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Optalysys Optical Processing Achieves 90 percent energy savings for DNA Sequence Alignment

The GENESYS project applied Optalysys’s unique optical processing technology to perform large-scale DNA sequence alignment. “The collaboration with EI has been a great success,” said Dr. Nick New, founder and CEO of Optalysys. “We have demonstrated the technology at several international conferences including Advances in Genome Biology and Technology, Plant and Animal Genome Conference and Genome 10K/Genome Science, to an overwhelmingly enthusiastic response. We are looking forward to continuing our strong relationship with EI through the beta program and beyond.”

Supercomputing New Risk Variants for T-2 Diabetes

Reanalysis of public genetic data using innovative computational methods has allowed the identification of new genetic markers associated with an increased risk to develop Type 2 Diabetes (T2D). “The study, led by Barcelona Supercomputing Center and published today in Nature Communications, represents a new way of exploiting preexisting genetic data to obtain new and relevant discoveries for genetics and biomedicine, highlighting the importance of data sharing initiatives and policies in science.”

Survey shows how AI Could Revolutionize Life Sciences

Some 44 per cent of life science professionals are using or experimenting with AI and deep learning, while 94 per cent expect an increase in use of machine learning within two years. These are findings from a survey carried out by the Pistoia Alliance, a global, not for profit alliance that works to lower barriers to innovation in life sciences R&D. “Our survey data shows that while life science professionals are already exploring how AI, ML and NLP can be used – there are clear gaps in the knowledge, data, and skills, which will enable more pharma and biotech companies to achieve tangible results from AI.”

Supercomputing Virus Structures at Nanoscale with XFEL

A team at Berkeley Lab are using innovative computational methods to enable new X-ray science. “The creation of XFEL facilities, including the Linac Coherent Light Source (LCLS) and the European X-FEL, have created opportunities for conducting new experiments which can overcome the limitations of traditional crystallography.”

Video: The State of Bioinformatics in HPC

“In the last few years DNA sequencing technologies have become extremely cheap enabling us to quickly generate terabytes of data for a few thousand dollars. Analysis of this data has become the new bottleneck. Novel compute-intensive streaming approaches that leverage this data without the time-costly step of genome assembly and how UWA’s Edwards group leveraged these approaches to find new breeding targets in crop species are presented.”

Video: Technical Challenges in Complex Bioinformatics Environments

In this video from the 2017 DDN User Group meeting at ISC, Dean Flanders, Head of Informatics/CIO at Friedrich Miescher Institute presents: Technical Challenges in Complex Bioinformatics Environments. “Dean Flanders has been Head of Informatics at the Friedrich Miescher Institute since 2000. He has been involved in many activities to enable researchers by improving IT at the national and international levels.”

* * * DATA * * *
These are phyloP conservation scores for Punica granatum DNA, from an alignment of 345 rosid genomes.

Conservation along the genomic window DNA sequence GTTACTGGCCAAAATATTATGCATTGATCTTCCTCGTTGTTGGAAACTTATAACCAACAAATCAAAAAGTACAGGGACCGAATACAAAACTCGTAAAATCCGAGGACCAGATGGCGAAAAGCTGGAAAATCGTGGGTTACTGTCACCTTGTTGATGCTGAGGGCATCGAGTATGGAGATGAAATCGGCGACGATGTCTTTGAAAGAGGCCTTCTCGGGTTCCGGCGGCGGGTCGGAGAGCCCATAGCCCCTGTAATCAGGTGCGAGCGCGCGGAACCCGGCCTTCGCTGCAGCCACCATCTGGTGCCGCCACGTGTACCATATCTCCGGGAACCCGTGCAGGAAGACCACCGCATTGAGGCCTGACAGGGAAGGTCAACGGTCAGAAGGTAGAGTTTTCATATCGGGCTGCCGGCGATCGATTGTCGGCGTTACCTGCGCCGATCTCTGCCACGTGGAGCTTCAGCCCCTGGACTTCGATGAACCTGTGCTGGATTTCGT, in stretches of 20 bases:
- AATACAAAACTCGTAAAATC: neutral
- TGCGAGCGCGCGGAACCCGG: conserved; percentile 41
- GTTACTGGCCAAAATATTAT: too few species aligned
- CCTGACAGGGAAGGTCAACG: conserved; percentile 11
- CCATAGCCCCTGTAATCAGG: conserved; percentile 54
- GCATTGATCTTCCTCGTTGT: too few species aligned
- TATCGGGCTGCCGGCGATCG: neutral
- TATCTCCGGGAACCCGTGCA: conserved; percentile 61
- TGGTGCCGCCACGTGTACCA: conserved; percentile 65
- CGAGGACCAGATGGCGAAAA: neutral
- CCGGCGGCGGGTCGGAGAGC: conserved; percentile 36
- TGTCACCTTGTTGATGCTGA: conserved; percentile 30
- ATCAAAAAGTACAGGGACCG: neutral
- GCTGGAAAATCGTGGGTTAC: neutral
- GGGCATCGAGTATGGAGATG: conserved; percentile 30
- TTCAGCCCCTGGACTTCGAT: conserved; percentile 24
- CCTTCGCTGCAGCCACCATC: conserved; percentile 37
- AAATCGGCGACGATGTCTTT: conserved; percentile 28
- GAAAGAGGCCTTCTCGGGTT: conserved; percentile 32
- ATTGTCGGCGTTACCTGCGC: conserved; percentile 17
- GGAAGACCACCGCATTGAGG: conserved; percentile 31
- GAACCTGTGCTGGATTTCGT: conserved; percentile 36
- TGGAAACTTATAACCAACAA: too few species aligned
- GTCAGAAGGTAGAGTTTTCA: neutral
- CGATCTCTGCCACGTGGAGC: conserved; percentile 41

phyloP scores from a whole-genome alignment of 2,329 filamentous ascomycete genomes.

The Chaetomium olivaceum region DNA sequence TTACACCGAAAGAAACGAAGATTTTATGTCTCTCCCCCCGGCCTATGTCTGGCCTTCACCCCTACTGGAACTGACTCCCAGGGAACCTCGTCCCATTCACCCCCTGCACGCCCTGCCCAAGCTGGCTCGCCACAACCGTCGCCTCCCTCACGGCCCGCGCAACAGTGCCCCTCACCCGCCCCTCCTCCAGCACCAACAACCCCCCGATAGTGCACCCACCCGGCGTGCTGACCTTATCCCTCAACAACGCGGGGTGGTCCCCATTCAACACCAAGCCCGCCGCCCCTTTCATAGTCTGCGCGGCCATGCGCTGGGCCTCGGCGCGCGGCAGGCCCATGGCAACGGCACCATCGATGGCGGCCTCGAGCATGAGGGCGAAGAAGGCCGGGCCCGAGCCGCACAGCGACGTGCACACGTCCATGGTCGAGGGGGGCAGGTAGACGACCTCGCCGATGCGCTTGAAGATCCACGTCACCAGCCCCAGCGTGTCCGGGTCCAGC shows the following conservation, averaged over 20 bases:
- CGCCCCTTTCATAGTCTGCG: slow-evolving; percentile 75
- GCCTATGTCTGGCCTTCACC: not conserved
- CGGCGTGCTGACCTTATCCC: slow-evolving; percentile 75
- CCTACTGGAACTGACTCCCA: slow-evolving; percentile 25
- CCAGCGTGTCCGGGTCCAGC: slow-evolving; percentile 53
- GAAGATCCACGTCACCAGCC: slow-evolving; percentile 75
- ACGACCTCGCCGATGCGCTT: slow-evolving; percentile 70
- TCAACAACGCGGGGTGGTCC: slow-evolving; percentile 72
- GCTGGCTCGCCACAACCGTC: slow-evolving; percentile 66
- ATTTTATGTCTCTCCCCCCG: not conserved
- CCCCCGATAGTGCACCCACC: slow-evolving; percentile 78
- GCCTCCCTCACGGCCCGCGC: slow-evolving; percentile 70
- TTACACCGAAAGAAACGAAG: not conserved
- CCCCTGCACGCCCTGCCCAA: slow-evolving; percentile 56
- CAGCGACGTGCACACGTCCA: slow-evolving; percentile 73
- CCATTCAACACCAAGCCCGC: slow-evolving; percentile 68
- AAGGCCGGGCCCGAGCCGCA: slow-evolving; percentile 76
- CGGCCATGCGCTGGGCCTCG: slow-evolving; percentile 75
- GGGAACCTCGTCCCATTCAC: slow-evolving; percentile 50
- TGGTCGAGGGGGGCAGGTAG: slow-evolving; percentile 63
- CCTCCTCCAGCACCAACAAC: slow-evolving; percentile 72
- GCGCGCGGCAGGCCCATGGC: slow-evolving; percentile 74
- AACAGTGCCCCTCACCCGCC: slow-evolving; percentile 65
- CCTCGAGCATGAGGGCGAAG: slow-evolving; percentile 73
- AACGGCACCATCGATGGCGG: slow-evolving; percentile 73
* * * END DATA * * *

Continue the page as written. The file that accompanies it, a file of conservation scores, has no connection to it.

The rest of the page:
Earlham Institute Moves HPC Workloads to Iceland

In this video, Dr Tim Stitt from the Earlham Institute describes why moving their HPC workload to Iceland made economic sense. Through the Verne Global datacenter, the Earlham Institute will have access to one of the world’s most reliable power grids producing 100% geothermal and hydro-electric renewable energy. As EI’s HPC analysis requirements continue to grow, Verne Global will enable the institute to save up to 70% in energy costs (based on 14p to 4p KWH rate and with no additional power for cooling, significantly benefiting the organization in their advanced genomics and bioinformatics research of living systems.

Data Storage Best Practices for Life Science Workflows

“Unchecked data growth and data sprawl are having a profound impact on life science workflows. As data volumes continue to grow, researchers and IT leaders face increasingly difficult decisions about how to manage this data yet keep the storage budget in check. Learn how these challenges can be overcome through active data management and leveraging cloud technology. The concepts will be applied to an example architecture that supports both genomic and bioimaging workflows.”

Panasas & Western Digital to Power Life Science Research with iRODS

“Our solutions ultimately make data readily available for users, applications and analytics, helping to facilitate faster results and better decisions,” said Gary Lyng, senior director of marketing, Data Center Systems at Western Digital. “We are excited to be working with Panasas as the volume, velocity, variety and value of data generated by modern lab equipment along with varying application and workflow requirements make implementing the right solution all the more challenging – and we have the right solution.”

Searching and Researching: DDN Solutions for Life Sciences

Bio and life sciences is the third-largest commercial vertical market segment for the use of HPC, including “biomedical research and development organizations in such areas as: pharmaceuticals, medical research, agriculture, environmental engineering, etc.”1 A great deal of additional usage of HPC for life sciences occurs at public-sector (academic and government) research labs, or even in other industries, such as an oil company pursuing research in bio fuels. To learn more download this white paper.